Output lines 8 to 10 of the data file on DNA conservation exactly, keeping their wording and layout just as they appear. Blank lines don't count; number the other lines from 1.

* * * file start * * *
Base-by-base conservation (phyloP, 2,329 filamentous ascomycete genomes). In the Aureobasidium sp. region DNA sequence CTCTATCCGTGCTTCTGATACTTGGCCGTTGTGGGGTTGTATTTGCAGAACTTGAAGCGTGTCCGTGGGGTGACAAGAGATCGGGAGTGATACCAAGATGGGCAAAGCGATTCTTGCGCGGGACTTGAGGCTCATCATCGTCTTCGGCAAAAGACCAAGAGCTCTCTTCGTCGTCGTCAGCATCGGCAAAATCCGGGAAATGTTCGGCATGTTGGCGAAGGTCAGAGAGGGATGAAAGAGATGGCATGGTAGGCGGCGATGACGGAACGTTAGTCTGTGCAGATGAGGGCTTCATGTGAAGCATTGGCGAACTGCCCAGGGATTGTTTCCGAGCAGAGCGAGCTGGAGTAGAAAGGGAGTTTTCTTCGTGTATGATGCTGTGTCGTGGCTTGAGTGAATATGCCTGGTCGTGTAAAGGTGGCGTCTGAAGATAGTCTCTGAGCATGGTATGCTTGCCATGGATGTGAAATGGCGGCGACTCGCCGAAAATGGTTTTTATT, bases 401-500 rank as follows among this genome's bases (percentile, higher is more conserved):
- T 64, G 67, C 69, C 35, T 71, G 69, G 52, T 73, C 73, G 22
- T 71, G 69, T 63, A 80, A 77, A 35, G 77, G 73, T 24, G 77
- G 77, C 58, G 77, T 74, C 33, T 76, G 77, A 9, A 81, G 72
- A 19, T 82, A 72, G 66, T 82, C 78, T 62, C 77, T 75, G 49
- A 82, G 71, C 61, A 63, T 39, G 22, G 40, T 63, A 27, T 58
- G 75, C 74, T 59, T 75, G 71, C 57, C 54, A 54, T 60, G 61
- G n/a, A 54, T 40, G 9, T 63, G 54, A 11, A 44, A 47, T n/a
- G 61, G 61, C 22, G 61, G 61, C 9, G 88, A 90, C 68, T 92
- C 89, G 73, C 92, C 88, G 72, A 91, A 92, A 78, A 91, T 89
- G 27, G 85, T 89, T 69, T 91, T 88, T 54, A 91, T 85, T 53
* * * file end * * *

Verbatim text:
- G n/a, A 54, T 40, G 9, T 63, G 54, A 11, A 44, A 47, T n/a
- G 61, G 61, C 22, G 61, G 61, C 9, G 88, A 90, C 68, T 92
- C 89, G 73, C 92, C 88, G 72, A 91, A 92, A 78, A 91, T 89